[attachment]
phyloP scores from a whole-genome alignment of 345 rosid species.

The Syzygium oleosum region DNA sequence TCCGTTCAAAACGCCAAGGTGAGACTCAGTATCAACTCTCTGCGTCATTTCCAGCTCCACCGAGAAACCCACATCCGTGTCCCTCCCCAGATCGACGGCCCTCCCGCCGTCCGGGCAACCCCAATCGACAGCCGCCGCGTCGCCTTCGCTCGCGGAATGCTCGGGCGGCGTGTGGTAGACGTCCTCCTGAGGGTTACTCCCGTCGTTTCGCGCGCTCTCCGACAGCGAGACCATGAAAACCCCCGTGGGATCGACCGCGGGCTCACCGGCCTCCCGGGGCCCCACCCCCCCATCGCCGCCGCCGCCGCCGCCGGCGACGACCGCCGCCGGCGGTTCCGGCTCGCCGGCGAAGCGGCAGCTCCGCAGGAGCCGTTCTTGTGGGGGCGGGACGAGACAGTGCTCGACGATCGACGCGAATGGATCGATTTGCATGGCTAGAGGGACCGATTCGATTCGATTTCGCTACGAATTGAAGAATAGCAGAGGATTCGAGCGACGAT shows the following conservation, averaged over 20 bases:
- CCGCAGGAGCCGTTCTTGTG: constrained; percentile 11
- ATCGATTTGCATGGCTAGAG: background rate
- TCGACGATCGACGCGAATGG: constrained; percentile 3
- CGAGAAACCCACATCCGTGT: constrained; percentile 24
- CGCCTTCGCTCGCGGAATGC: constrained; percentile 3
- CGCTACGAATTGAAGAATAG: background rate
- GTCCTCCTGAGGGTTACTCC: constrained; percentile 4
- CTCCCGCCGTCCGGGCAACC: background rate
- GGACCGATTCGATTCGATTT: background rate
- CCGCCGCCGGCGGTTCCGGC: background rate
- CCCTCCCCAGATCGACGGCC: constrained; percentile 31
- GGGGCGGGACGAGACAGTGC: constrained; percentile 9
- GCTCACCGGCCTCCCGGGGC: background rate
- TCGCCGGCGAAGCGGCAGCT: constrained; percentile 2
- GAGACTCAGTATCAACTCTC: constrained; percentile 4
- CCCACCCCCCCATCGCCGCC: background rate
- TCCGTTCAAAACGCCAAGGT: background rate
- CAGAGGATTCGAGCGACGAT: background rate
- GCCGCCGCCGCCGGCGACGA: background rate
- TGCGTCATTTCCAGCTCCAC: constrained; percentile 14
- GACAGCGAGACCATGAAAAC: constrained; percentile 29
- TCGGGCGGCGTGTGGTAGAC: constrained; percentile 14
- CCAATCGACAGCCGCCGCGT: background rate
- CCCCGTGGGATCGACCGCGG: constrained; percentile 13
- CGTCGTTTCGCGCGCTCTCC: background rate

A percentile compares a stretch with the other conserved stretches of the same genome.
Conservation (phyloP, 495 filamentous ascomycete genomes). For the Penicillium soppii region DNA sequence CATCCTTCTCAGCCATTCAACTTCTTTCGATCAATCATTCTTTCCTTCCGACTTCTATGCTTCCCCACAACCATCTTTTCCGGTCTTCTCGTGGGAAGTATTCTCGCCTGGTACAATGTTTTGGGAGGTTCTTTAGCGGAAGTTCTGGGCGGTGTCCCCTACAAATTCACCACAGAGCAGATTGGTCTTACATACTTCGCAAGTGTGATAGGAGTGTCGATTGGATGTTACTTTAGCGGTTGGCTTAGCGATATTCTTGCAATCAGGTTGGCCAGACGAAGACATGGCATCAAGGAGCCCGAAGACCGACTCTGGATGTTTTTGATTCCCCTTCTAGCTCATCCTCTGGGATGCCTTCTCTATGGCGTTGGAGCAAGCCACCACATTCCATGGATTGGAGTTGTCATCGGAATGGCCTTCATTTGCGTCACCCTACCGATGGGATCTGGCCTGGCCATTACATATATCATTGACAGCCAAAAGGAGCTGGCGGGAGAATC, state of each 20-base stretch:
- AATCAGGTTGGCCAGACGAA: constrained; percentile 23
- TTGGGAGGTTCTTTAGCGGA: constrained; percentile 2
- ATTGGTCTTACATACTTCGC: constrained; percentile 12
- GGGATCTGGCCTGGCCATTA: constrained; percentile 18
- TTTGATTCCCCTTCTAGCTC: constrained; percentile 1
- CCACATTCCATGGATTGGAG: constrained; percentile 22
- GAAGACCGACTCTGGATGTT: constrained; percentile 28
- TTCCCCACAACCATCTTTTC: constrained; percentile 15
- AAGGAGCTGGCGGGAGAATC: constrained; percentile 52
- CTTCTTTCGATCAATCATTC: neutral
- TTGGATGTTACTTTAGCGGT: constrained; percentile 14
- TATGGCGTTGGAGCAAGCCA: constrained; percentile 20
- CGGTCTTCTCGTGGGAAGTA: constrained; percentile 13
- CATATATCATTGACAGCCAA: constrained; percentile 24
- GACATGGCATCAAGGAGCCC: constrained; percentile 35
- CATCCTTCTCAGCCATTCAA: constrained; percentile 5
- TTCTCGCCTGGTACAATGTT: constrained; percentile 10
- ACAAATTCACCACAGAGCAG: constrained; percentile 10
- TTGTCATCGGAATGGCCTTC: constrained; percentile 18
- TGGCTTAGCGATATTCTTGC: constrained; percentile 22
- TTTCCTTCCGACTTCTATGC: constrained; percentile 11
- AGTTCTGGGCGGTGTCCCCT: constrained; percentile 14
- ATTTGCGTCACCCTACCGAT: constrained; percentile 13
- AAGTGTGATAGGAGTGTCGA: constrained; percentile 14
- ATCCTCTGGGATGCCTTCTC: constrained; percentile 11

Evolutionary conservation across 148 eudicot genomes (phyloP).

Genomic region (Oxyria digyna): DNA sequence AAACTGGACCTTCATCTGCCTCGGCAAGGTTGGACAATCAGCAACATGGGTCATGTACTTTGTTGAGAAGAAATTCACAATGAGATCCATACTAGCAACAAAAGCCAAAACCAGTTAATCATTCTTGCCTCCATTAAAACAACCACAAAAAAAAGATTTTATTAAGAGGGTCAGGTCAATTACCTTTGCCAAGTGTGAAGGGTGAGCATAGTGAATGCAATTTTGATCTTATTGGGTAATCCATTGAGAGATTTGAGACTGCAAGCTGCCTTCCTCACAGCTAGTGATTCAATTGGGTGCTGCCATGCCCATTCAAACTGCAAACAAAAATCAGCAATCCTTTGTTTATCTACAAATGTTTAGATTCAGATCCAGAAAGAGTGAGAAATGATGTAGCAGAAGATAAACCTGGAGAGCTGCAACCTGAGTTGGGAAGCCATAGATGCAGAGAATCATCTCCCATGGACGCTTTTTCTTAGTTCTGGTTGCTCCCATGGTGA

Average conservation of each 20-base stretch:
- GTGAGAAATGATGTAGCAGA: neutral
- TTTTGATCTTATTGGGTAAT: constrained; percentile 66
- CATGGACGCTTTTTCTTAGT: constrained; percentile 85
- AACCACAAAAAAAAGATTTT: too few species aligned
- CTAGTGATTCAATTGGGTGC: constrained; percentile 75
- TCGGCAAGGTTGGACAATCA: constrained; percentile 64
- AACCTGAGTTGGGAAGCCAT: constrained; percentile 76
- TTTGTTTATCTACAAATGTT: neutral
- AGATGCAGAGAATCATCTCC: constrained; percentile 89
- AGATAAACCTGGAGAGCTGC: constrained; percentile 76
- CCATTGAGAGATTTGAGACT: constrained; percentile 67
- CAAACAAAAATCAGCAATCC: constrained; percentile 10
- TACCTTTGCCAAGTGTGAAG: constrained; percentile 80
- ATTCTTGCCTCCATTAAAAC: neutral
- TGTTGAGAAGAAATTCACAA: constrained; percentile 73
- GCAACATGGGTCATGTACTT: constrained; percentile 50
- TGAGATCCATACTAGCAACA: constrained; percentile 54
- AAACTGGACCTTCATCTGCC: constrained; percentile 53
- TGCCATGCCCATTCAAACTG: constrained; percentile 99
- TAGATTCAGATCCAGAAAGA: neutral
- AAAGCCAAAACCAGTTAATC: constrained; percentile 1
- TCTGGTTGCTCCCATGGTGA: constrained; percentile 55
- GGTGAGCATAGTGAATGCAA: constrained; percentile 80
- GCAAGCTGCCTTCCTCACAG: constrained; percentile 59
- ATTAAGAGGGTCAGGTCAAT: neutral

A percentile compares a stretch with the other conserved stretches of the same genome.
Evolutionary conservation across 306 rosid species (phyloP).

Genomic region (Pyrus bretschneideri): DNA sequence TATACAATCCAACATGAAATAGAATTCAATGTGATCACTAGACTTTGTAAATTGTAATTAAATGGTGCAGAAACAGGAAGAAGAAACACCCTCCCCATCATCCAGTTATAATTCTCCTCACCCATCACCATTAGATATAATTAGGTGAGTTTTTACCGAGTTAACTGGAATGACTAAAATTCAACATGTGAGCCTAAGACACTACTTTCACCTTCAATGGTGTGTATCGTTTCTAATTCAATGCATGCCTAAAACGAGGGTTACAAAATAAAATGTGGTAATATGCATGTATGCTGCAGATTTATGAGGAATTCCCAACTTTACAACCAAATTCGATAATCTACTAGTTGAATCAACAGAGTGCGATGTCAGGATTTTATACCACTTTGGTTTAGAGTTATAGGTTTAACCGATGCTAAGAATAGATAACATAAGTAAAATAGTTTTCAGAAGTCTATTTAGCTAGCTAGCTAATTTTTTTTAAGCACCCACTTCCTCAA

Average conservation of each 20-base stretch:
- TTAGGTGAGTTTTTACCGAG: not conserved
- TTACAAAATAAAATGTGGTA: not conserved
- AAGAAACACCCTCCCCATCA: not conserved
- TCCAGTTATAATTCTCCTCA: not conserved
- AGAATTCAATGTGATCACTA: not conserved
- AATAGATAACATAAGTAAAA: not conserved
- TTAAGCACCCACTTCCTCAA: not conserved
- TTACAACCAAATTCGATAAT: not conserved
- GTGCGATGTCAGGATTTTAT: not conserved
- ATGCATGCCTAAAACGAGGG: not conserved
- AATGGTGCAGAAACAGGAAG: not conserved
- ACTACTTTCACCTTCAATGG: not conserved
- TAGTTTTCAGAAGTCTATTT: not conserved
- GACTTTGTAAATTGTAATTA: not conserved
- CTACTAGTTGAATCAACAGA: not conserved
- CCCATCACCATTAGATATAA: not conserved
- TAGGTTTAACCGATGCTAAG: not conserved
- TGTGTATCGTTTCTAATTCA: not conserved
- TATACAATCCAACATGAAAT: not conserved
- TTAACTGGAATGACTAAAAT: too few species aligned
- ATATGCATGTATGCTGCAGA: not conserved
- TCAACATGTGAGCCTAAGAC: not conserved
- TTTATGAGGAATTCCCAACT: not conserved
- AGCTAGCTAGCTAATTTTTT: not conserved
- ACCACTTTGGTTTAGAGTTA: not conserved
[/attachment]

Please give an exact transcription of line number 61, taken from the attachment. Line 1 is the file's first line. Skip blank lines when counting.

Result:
- AACCACAAAAAAAAGATTTT: too few species aligned